Instead of focusing on increasing the basic allotment for schools, the primary per-student funding amount, the Legislature set its sights on defunding public education with costly tax cuts. When the House and the Senate couldn’t agree on how to make these cuts during the regular session, the Governor called them back for an immediate special session with a demand for tax rate compression. In quick order, the House passed a tax compression bill and then adjourned. The Senate, on the other hand, added a homestead exemption to their bill. Both chambers refuse to hear the other chamber’s bill, creating a stalemate that could result in another special session.
What is tax compression?
Tax compression reduces the property tax rate for everyone – homeowners, businesses, and out-of-state investors that hold property in Texas. It’s called “compression” because school funding is formula-based, meaning schools receive the same amount of funding regardless of where the tax rates are set. Tax compression swaps local property taxes for state dollars; our schools see no benefit from this.
Tax rate compression is concerning because state leadership is trying to eliminate the main funding source for our schools without establishing a new revenue source to replace those funds. This means there will not be resources in the future to increase the basic allotment or adjust it annually for inflation. The basic allotment has not changed since 2019; as a result, our schools are experiencing cuts each year because the funding is not rising with costs. Eventually, without a new source of revenue, tax rate compression could lead to further cuts to education spending. A deep dive into tax compression can be found here.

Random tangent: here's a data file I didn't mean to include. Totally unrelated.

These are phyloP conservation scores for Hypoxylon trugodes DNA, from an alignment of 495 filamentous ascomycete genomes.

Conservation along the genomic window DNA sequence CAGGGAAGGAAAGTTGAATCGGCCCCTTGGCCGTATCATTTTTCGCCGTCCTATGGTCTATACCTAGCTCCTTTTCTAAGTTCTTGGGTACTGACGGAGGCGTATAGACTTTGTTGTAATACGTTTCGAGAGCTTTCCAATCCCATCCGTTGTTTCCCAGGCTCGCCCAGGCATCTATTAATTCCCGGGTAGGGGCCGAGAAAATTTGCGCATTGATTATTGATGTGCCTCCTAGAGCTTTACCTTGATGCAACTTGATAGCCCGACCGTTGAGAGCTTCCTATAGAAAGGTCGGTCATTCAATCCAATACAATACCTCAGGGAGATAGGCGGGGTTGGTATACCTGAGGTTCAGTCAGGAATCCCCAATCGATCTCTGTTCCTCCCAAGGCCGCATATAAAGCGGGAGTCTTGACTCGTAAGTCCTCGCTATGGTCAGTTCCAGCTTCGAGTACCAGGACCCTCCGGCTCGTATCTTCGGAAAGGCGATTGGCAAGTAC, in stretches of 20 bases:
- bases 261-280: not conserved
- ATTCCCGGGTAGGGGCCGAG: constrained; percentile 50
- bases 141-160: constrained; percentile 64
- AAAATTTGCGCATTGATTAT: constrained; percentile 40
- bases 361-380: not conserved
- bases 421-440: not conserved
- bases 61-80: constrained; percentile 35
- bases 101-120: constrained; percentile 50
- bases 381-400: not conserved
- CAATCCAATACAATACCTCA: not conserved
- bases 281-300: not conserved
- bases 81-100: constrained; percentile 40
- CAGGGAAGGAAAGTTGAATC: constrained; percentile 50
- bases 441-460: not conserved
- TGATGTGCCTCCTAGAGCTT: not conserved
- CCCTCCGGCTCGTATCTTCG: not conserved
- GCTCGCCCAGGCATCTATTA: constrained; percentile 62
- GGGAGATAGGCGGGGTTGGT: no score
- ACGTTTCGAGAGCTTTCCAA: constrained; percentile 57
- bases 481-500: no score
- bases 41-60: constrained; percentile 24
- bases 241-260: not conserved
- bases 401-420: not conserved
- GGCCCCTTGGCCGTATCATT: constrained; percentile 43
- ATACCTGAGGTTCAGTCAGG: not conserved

What is a homestead exemption?
The homestead exemption reduces the taxable value of a home for Texans that live in their homes. The current homestead exemption is $40,000. If you live in a home valued at $250,000, you would only be taxed at a value of $210,000. Like tax compression, the state must make up for the local school funding lost.
Who benefits from tax compression vs homestead exemptions?
While the Legislature should focus on improving school funding before making property tax cuts, the homestead exemption is the more equitable option. Homestead exemptions target Texans living in their homes rather than businesses, out-of-state entities, and investors. Renters do not benefit from either approach since the tax savings from compression are not required to be passed down to renters.
Homestead exemptions are more equitable because the benefit is proportional to the value of the home receiving the exemption since it is a flat dollar amount. Wealthy Texans benefit the most from tax rate compression because they are more likely to own a home than lower-income Texans, and those homes tend to be of higher value.
The House vs. The Senate
HB 1 – Tax Rate Compression
- Reduces the main school property tax rate for schools by $0.162 per $100 of property value.
- Cost: $12.36 billion for the 2024-25 biennium.
SB 1 – Tax Rate Compression and Homestead Exemption
- Reduces the main school property tax rate for schools by $0.10 per $100 of property value.
- Increases the homestead exemption to $100,000 from $40,000
- The homestead exemption increase requires the passage of a constitutional amendment to go into effect (SJR 1).
- Cost: $12.134 billion for the 2024-25 biennium.